Rurouni kenshin: the final

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<Ed. note: Nobuhiro Watsuki, the creator of the original manga the movies discussed here are based on, was fined for possession of child pornography in 2018. He was not involved in the adaptation process or the production of the movies, but it is possible he still receives passive income from them. The following article focuses exclusively on the films và the many talented people who worked on them, and whose labor and careers st& on their own. At the time this article was initially published, we were not aware of these charges, and we apologize for this oversight. We wish to lớn give readers this warning, và understvà some might not feel comfortable discussing the franchise in light of this information.>

The story of Rurouni Kenshin begins in 1860s Japan, where the end of the Japanese civil war is marking the transition from feudalism to modernism. Himura Kenshin, a legendary warrior, renounces his violent ways và wanders the land looking for atonement. But his past catches up to hyên ổn, and he must once again use his gift of swordsmanship to lớn help the innocent.

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Rurouni Kenshin started as a manga series, và became a successful anime series in the mid-1990s. It was only a matter of time before a live-action adaptation of the saga followed. Warner Bros. Japan backed the project, & turned it inlớn one of Japan’s most widely acclaimed recent franchises. The initial trilogy — 2012’s Rurouni Kenshin Part I: Origins & 2014’s Kyolớn Inferno & The Legover Ends — is widely available for digital rental. And Rurouni Kenshin: The Final, the saga’s fourth movie, is now on Netflix, after opening successfully in Japan in April 20đôi mươi. So what makes this franchise so special?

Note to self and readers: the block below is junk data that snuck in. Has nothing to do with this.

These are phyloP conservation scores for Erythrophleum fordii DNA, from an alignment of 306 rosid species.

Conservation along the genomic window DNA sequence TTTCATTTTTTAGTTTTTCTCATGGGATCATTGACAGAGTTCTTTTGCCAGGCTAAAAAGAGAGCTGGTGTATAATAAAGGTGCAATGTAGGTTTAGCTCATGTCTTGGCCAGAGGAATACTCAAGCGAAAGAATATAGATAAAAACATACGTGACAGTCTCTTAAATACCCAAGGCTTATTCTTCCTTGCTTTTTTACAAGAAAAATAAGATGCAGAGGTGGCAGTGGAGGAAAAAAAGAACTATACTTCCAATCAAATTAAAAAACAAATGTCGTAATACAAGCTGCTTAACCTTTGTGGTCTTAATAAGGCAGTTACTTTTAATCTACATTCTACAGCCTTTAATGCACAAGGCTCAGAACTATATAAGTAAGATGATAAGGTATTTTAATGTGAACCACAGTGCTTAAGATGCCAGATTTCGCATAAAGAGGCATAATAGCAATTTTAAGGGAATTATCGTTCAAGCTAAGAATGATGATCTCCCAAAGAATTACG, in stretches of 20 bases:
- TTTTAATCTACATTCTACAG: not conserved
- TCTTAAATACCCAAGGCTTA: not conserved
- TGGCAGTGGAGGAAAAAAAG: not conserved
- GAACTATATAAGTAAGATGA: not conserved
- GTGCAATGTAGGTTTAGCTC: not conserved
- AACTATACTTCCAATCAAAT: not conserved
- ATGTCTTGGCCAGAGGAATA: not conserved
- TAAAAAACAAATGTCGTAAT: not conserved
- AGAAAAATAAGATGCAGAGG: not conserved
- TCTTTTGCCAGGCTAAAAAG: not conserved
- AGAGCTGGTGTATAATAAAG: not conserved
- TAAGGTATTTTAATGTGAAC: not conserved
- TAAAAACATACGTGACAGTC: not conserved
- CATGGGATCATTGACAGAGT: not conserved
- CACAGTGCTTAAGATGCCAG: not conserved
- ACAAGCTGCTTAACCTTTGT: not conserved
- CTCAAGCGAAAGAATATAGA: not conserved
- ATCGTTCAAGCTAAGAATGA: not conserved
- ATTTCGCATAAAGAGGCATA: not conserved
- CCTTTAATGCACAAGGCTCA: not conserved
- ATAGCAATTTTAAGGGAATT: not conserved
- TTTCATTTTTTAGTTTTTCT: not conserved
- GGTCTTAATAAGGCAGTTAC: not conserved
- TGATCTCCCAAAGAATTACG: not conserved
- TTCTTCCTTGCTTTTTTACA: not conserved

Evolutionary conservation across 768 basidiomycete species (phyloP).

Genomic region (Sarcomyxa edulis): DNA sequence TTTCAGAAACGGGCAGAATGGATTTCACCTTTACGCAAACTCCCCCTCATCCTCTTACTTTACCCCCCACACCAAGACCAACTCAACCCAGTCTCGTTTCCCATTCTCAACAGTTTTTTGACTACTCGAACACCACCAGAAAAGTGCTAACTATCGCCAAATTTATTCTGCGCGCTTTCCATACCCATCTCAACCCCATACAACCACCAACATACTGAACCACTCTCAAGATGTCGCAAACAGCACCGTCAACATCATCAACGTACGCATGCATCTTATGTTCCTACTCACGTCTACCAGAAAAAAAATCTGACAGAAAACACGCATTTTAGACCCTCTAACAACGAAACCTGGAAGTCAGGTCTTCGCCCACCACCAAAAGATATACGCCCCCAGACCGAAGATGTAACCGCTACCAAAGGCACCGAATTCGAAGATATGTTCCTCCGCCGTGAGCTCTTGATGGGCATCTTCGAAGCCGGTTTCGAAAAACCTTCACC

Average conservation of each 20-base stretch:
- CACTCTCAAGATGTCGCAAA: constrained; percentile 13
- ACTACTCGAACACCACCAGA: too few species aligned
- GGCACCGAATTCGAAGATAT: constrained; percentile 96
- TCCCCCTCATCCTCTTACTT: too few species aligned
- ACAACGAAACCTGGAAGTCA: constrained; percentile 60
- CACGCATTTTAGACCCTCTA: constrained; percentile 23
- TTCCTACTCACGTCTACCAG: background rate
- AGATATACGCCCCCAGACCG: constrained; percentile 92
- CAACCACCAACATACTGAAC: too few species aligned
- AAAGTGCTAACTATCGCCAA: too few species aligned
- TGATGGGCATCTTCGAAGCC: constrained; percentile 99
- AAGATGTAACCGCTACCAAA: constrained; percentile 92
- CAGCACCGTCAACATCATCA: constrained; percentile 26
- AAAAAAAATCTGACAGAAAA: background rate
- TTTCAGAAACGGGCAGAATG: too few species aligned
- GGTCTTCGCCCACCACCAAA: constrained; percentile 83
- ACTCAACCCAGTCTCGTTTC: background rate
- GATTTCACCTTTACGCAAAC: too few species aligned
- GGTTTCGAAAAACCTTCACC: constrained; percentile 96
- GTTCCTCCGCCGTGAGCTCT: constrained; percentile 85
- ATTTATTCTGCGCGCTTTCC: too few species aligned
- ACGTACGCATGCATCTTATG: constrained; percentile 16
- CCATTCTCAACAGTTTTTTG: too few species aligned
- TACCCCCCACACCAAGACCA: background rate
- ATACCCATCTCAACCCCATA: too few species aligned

The Kenshin movies stvà out for a number of reasons: Their compelling stories are filled with endearing characters, và they take place in a rich world that draws from real Japanese history. Bringing the story lớn life through superb production design and cinematography, the films find the right balance between visual naturalism and moments of pure mythological wonder. They center on an attention-grabbing protagonist, introduced as an unstoppable force of war who wants lớn stop fighting.

Kenshin’s arc throughout the trilogy initially makes him the embodiment of Japan’s guilt & attempt khổng lồ atone for its sins. Kenshin feels that every time he killed an adversary, he lost part of his soul. So now, the former samurai wields a “reverse-blade sword,” the Sakabatō, where the sharp edge faces inward toward the wielder, instead of outward toward his opponent. The weapon lets hyên ổn use his fighting skills to lớn protect those in need, without ever killing again. The Sakabatō is an essential part of the series’ mythology, working as a metaphor for Kenshin’s core dilemma. The sharp edge constantly reminds hyên what he’s capable of, & it threatens to lớn cut him rather than his enemies. It’s a potent metaphor for what violence does khổng lồ the people who choose to lớn harm others. No wonder that when the blade is broken in Kyoto lớn Inferno, so is Kenshin’s will.


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Photo: Warner Bros. Japan